Warwick workshop prioritises resource discovery

March 29, 2012

In January 2012, JISC and SCONUL convened a workshop for Library Directors and Senior Managers to review the evolving requirements for institutional Library Management Systems (LMS), referenced as Domain 3 in the 2009 SCONUL report to HEFCE.  Entitled ‘The Squeezed Middle’, the workshop focused on the key service developments impacting the LMS footprint, given evolving approaches in Resource Discovery (Domain 2) and shared service developments in the management of subscription resources (Domain 1).

After considering a business modeling framework presented by Lorcan Dempsey and a number of future scenarios set in the year 2020, the workshop reviewed a catalogue of over 60 potential library service and institutional knowledge management objectives. The group evaluated them in terms of desirability, feasibility and their potential to act as drivers of mission critical change.

It was striking that the Discovery agenda represented a very high proportion of the items ranked as high priority looking to 2020. It was also noted that above campus initiatives (such as shared cataloguing and records improvement) and services (such as resource discovery aggregations) can act as catalysts for reviewing workflows (both user and librarian) and reappraising library team skills.

The highest ranked Discovery related targets were as follows:

  • 31 – Provide 1-stop search across all asset types
  • 32 – Publish open linked catalogue metadata
  • 33 – Expose the collection to other search mechanisms
  • 34 – Emphasise exposure of special collections
  • 35 – Integrate LMS & VLE resources, including reading lists
  • 43 – Curate local learning resources, including OERs
  • 44 – Drive the value of reading lists

Medium priority Discovery related targets were:

  • 36 – Provide recommender and associated ‘social’ services
  • 45 – Curate institutional research data
  • 46 – Expose the institutional repository
  • 47 – Expose the university archives

The headline priorities included

  • Provide 1-stop search across the range of Teaching, Learning and Research asset types that are authored and collected within institutions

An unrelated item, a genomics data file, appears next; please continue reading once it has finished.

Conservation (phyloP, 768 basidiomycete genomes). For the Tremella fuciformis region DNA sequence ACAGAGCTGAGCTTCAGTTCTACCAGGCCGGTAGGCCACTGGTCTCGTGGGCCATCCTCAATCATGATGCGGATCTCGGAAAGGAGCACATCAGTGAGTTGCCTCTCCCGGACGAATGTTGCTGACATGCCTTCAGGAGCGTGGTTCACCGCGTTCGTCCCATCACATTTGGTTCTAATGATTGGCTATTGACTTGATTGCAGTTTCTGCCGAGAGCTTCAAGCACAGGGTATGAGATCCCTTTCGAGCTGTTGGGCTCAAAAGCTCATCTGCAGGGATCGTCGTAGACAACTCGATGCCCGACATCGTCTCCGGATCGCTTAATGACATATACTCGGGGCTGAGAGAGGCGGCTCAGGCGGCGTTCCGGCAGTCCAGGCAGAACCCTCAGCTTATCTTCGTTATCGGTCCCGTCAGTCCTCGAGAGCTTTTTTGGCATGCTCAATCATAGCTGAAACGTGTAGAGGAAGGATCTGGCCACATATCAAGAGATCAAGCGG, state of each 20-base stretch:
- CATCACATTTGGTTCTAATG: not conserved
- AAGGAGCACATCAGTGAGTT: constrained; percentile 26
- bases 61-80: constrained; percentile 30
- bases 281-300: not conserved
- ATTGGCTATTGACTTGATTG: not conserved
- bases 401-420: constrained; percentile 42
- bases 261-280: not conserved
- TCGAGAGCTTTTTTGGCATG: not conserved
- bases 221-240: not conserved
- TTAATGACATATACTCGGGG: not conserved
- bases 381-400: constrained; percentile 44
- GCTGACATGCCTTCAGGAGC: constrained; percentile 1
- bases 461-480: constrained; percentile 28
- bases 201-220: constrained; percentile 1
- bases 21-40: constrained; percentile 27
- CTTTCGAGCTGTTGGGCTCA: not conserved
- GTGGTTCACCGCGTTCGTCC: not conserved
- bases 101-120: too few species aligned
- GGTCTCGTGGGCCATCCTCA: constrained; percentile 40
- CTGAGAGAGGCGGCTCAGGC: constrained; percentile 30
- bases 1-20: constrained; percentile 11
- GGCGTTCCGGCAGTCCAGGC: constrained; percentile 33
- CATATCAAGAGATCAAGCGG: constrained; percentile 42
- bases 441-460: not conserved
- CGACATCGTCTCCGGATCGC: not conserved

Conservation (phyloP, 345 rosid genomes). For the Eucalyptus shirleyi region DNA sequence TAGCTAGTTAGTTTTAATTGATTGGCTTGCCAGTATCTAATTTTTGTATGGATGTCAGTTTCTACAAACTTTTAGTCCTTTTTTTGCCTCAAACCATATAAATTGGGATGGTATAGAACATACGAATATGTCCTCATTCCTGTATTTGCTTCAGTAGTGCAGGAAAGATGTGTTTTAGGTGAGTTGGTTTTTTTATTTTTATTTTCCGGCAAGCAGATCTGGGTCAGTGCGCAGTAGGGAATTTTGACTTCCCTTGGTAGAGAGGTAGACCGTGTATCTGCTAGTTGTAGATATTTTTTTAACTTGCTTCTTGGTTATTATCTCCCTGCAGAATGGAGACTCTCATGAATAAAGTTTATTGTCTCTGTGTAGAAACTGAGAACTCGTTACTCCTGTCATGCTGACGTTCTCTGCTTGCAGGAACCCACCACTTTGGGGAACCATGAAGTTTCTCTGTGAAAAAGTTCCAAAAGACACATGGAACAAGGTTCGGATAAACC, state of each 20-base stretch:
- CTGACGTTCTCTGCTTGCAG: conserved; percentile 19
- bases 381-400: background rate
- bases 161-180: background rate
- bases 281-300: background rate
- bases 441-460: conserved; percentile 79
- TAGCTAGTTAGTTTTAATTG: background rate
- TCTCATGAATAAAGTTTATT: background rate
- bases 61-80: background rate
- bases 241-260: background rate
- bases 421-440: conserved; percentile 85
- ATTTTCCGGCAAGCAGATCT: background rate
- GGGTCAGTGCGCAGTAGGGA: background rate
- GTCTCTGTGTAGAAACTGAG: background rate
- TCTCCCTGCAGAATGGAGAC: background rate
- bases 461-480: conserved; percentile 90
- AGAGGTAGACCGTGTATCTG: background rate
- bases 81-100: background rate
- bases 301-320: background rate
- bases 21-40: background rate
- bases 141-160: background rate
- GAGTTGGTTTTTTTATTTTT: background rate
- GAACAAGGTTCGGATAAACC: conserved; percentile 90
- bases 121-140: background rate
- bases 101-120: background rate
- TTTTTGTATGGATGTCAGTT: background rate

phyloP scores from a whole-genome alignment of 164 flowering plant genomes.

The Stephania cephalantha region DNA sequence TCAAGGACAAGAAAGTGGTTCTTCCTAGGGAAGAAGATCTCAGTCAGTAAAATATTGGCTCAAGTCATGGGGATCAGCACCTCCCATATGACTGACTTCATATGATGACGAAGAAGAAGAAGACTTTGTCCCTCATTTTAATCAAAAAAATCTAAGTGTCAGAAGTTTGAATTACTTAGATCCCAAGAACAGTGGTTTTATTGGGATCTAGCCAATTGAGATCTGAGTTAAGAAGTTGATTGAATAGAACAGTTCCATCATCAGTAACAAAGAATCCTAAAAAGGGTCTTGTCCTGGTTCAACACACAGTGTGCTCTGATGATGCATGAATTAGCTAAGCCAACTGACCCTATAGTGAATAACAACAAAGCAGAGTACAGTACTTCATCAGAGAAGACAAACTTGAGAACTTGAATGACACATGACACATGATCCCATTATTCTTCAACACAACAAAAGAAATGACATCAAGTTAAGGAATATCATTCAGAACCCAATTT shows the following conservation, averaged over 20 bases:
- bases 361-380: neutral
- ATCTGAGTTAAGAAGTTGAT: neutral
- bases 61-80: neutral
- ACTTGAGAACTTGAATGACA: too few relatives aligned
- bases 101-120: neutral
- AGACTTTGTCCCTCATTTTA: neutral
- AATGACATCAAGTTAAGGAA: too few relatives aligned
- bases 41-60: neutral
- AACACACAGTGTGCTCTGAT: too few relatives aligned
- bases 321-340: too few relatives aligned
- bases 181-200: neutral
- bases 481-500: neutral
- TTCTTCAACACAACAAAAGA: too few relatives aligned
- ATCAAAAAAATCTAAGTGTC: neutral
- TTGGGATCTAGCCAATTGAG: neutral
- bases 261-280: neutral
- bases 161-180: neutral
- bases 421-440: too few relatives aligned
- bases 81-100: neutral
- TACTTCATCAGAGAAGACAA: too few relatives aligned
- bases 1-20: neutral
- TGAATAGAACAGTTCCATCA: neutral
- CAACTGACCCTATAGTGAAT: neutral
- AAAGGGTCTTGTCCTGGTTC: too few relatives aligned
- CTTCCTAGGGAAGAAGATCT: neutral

• Integrate reading lists effectively with the discovery of and access to library, VLE and repository resources
  • Establish sustainable curation, workflow management and exposure for all digital scholarly assets – including local learning resources, OERs and research data
  • Not on the original list, delegates added the potential for a persistent personal interface to assets, typically through bookmarking; the metaphor of a personal e-shelf was regarded as attractive.

Other challenges such as re-thinking the user access points for resource discovery or collaboration on adoption of widely used authorities and vocabularies were regarded as less critical, though not unimportant. The abandonment of the traditional LMS OPAC received a low vote on the basis that this will be an outcome of success in these broader ambitions. Whilst enhancing the discoverability of university museum assets received a low average vote, it was highly scored by those institutions with their own museum collection.

So Discovery featured highly for library management both as an end in itself and as a catalyst for changing processes and practice, relationships and responsibilities. However, we must also reflect on whether this professional and user-centred aspiration relates to a destination at which we will one day arrive or perhaps may be better viewed as an essential element in the continuous evolution of the academy.

w/c 12 Mar 2012 – Discovery News Roundup

March 16, 2012

Here’s my round up of news from the world of Discovery and beyond over the past couple of weeks. As with my previous posts, many of the items were gleaned from the #ukdiscovery twitter hashtag which you can dip into whenever you like by opening up this FiveFilters ‘newspaper’ pdf.

First of all, some news from the Discovery initiative – There is an opportunity to attend the free Licensing Clinic that the Discovery project is running on Wednesday 9th May in Birmingham. This practical roundtable event is aimed at managers and decision makers in libraries, archives and museums and there will be the following experts on hand to help guide you through your institution’s particular open metadata licensing challenges: Francis Davey (Barrister), Naomi Korn (Copyright Consultant), Paul Miller (Cloud of Data). Please note that places at this event are strictly limited to 15 delegates so you’re advised to book sooner rather than later and you can do that by signing up via the Eventbrite registration page.

In recent weeks I’ve seen a few articles relating to the need for skills development in the area of ‘data wrangling’/’data management’:

Those articles left me wondering whether there are specific skills needed for dealing with and managing open metadata which we should be identifying and highlighting? On a related note, I saw a short conversation regarding Linked Data on Twitter that I think a lot of people will relate to and which could be equally applied to any of the areas touched on by the Discovery initiative – To summarise, the main point of the conversation was that [people] have no trouble understanding what terms such as Linked Data mean while they are being explained to them but that knowledge is hard to retain and quickly loses definition when you walk away and/or try to explain it to anyone else.